Under the Wave off Kanagawa (Kanagawa oki nami ura), also known as the Great Wave, from the series Thirty-six Views of Mount Fuji (Fugaku sanjūrokkei)- Katsushika Hokusai ca. 1830–32 (via)
Artist: Kuniyoshi (Genji)
Size/Format: Oban Tate-e 9.75 by 14.25 inches
Description: Chapter number: 22 Chapter name: Tamakazura (玉鬘, Jewel Garland) Scene: The diving girl Tamatori grasping the sacred jewel and brandishing a dirk while being attacked by an octopus. In the background, there is a mirage of Hôrai, which is like Shangri-La and is the home of the Dragon King.
Series: Genji kumo ukiyoe awase
Publisher: Ise-ya Ichibei (via JAPAN PRINT GALLERY: Chapter 22)
Taira no Kiyomori’s Spectral Vision (1845), Hiroshige
A type of female warrior belonging to the Japanese upper class. They are sometimes mistakenly referred to as female samurai, although this is an oversimplification. Onna bugeisha were very important people in ancient Japan. Significant icons such as Empress Jingu, Tomoe Gozen, Nakano Takeko, and Hōjō Masako were all onna bugeisha who came to have a significant impact on Japan.
Nonetheless, for thousands of years, certain upper class Japanese women have learned martial skills and participated in fighting.
Between the 12th and 19th centuries, many women of the samurai class learned how to handle the sword and the naginata (a blade on a long staff) primarily to defend themselves and their homes. In the event that their castle was overrun by enemy warriors, the women were expected to fight to the end and die with honor, weapons in hand.
Some young women were such skilled fighters that they rode out to war beside the men, rather than sitting at home and waiting for war to come to them.
Japan, 1946 (via)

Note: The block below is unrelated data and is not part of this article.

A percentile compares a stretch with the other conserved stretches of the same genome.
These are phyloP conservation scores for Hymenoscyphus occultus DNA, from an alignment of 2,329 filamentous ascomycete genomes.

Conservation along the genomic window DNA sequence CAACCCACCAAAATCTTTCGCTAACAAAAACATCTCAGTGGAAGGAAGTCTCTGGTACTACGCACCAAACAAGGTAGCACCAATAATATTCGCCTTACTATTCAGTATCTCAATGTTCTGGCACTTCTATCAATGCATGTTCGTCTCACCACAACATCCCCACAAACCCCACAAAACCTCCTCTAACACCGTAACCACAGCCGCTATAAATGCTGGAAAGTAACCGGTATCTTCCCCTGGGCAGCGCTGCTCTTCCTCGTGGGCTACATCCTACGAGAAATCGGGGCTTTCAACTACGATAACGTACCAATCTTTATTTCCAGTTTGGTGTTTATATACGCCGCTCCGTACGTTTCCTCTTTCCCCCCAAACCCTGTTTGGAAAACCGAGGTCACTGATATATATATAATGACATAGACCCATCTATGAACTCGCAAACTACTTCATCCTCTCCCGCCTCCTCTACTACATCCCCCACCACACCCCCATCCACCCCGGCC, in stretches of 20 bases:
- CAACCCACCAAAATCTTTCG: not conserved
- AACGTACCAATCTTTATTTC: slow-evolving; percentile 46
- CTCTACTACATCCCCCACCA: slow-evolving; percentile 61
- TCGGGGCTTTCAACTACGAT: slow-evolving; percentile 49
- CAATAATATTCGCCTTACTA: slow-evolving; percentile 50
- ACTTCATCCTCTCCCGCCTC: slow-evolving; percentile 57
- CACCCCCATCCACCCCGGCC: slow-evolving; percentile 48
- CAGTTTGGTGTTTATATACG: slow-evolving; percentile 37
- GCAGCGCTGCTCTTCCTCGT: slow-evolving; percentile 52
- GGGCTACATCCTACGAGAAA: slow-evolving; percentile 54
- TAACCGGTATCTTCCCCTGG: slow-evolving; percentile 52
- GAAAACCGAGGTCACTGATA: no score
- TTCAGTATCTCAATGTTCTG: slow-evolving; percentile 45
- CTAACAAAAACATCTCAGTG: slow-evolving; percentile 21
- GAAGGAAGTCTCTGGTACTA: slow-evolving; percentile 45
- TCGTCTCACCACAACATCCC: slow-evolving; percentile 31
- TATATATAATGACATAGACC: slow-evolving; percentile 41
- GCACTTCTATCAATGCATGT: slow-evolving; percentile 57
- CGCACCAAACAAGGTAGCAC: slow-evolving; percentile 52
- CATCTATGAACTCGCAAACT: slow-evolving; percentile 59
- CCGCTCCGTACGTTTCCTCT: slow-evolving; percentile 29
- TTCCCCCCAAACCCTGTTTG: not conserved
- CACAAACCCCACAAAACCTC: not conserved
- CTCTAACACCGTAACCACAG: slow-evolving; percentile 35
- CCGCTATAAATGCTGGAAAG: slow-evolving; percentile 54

In 1964, LIFE photographer Michael Rougier chronicled Japanese youth in rebellion, and came away with an intimate, unsettling portrait of a generation willfully hurtling toward oblivion.
(Photo: Michael Rougier—Time & Life Pictures/Getty Images)
Japanese models, 1956
Modestly attired Japanese women wade into water to bathe, October 1928.Photograph by Kiyoshi Sakamoto, National Geographic
Hiroshima, August 6, 1945; Nagasaki, August 9, 1945.
In time I came to an open space where the houses had been removed to make a fire lane. Through the dim light I could make out ahead of me the hazy outlines of the Communications Bureau’s big concrete building, and beyond it the hospital. My spirits rose because I knew that now someone would find me; and if I should die, at least my body would be found. I paused to rest.
Gradually things around me came into focus. There were the shadowy forms of people, some of whom looked like walking ghosts. Others moved as though in pain, like scarecrows, their arms held out from their bodies with forearms and hands dangling. These people puzzled me until I suddenly realized that they had been burned and were holding their arms out to prevent the painful friction of raw surfaces rubbing together. A naked woman carrying a naked baby came into view. I averted my gaze. Perhaps they had been in the bath. But then I saw a naked man, and it occurred to me that, like myself, some strange thing had deprived them of their clothes. An old woman lay near me with an expression of suffering on her face; but she made no sound. Indeed, one thing was common to everyone I saw - complete silence.
Vintage slide- Japan c. 1940s-1960s
Japanese rockabillies dance away a Sunday afternoon in Tokyo’s Yoyogi Park.